One morning Zane (age 14) and I hiked the cruelly misnamed Four Mile Trail from the valley floor to Glacier Point. From the small concrete landing at the summit we looked across the upper Merced valley, and there just a few miles across the chasm was Half Dome Glacier Point has been called one of the world's great viewpoints, and the scene before us had been shot billions of times from exactly where we stood. It was commemorated on the back of a quarter. Still, it was irresistible. We took a few photos, then had a snack and hiked back. 

It wasn't until later that night that I had some time in the lodge to look up other Yosemite photographs online. Some of the earliest photographs from near Glacier Point were by Eadweard Muybridge (sometimes known as Helios). But strangely, they weren't exactly from Glacier Point. Odder yet, they didn't bother to show Half Dome, or tis-sa-ack as it was known then in the language of the Ahwahnee natives. They've since been exterminated and the name tis-sa-ack bestowed on a rock climb. But that's another story.

One of Muybridge's best known photos is from Panorama Rock, a point on the Panorama trail several hundred yards south of Glacier Point. It's curious that Muybridge would choose that location to set up the camera. Even if Glacier Point hadn't yet been annointed as a world class photo op, it was easily identifiable as a natural terminus. It's where the plateau drops away 3,000 feet. A good place to dump burning coals. Not hard to find.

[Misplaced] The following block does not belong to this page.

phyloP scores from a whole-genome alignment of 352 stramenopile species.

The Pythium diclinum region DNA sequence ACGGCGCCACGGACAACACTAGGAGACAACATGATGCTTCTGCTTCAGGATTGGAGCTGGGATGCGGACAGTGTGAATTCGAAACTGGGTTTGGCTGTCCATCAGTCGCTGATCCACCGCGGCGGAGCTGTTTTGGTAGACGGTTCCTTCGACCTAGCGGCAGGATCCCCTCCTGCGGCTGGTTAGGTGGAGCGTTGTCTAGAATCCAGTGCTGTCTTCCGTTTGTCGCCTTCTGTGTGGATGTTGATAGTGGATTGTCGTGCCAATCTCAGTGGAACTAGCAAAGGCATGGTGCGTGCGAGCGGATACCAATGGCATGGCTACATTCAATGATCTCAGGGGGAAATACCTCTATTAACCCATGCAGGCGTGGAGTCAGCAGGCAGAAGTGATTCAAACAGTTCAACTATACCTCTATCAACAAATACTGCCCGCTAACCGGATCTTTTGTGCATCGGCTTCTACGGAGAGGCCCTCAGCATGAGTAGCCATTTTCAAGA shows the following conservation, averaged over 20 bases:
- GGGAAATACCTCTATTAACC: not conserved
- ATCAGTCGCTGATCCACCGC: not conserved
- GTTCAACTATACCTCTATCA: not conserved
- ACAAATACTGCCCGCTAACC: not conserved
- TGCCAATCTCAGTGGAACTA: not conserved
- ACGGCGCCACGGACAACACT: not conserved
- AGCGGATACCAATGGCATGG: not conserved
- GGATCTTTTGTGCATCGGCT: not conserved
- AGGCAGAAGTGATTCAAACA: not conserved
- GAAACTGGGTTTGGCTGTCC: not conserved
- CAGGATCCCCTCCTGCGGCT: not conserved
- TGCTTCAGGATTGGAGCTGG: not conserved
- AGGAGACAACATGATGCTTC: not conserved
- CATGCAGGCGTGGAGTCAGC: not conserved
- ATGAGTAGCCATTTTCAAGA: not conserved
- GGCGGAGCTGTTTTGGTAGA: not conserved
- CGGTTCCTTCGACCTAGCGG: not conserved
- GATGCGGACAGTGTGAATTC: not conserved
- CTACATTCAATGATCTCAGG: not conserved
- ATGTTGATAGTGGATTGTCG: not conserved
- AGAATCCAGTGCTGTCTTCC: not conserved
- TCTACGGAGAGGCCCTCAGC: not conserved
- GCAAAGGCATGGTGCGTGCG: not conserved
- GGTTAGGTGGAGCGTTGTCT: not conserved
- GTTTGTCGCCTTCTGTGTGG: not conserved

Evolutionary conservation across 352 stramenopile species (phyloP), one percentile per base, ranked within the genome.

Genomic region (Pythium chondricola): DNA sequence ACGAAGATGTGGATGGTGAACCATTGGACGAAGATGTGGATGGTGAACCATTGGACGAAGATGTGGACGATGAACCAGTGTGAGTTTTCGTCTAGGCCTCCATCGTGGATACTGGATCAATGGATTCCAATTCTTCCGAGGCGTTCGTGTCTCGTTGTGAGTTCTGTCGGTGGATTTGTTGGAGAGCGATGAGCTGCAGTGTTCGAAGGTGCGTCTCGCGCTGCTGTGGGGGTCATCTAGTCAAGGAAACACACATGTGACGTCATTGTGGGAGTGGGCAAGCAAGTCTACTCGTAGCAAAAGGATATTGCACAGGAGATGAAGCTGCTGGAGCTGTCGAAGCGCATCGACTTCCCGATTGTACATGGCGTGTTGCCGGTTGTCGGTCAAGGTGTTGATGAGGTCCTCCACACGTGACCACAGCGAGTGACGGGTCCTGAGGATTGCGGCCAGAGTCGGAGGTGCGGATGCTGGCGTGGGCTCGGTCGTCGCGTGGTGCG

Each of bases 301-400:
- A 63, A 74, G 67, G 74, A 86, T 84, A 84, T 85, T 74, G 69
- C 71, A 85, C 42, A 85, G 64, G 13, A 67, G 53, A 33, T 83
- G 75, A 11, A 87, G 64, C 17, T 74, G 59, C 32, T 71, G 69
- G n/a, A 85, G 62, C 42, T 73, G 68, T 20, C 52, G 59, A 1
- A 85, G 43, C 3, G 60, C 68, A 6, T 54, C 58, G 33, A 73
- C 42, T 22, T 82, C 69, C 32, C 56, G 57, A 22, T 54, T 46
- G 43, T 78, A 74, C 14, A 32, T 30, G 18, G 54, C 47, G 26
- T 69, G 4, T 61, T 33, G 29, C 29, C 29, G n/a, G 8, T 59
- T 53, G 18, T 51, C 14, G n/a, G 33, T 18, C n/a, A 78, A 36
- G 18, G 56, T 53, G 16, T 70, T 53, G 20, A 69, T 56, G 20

But for whatever reason, Muybridge ignored that point and kept walking. He set up further along, aimed directly across the valley...and then cropped tis-sa-ack from the scene. The big dome in the center of this photo is Liberty Cap not Half Dome. WTF?  

Muybridge, circa 1872

From a modern sensibility, the omission seems willfully neglectful. And half of me thinks it might've been on purpose, in the same way that Atget deliberately excluded the Eiffel Tower from his photographs. Powerful subject matter can dominate a photo, sometimes to deleterious effect. At least that was the old fashioned thinking of the pre-celebrity era. 

That ideology has been mostly rectified. When Mark Klett and Byron Wolfe's rephotographic project tackled Yosemite in 2002, they incorporated the Muybridge photo into a montage. And make no mistake, this time they were sure to include Half Dome. It's the prominent mountain given center stage at the peak of the montage. If it looks sleepy, that's just the back side. Trust me, the north face is wide awake.

Four Views From Panorama Rock, 2002, Mark Klett and Byron Wolfe

The other important Yosemite photographer during Muybridge's time was Carleton Watkins, and he knew an icon when he saw one. He stood on Glacier Point and shot the view of Half Dome that's since been replicated a billion times over, the same one Zane and I shot. It's possible he had the help of Muybridge and/or C.L. Weed, but it's hard to confirm since photo records from the time are sketchy. In any case Half Dome looks as unreal as ever. Is it my imagination or does it appear semi-phallic, erupting into the sky under granite foreskin hood? If the idea of a giant penis bothers you, think instead of Darth Vader's helmet. 

Carleton Watkins, possibly with Muybridge and/or C.L. Weed, from Glacier Point, 1872

OK, so Watkins stood over 3,000 feet of air and checked phallic peak from his bucket list. But even then I'm not sure he considered the mountain iconic. In his "Best General View Of The Valley" Half Dome is a mere blip on the horizon, a third tier sideshow to the main event, which oddly seems to be a tree with its lower branches removed. 

Watkins, Yosemite Valley from "Best General View", 1866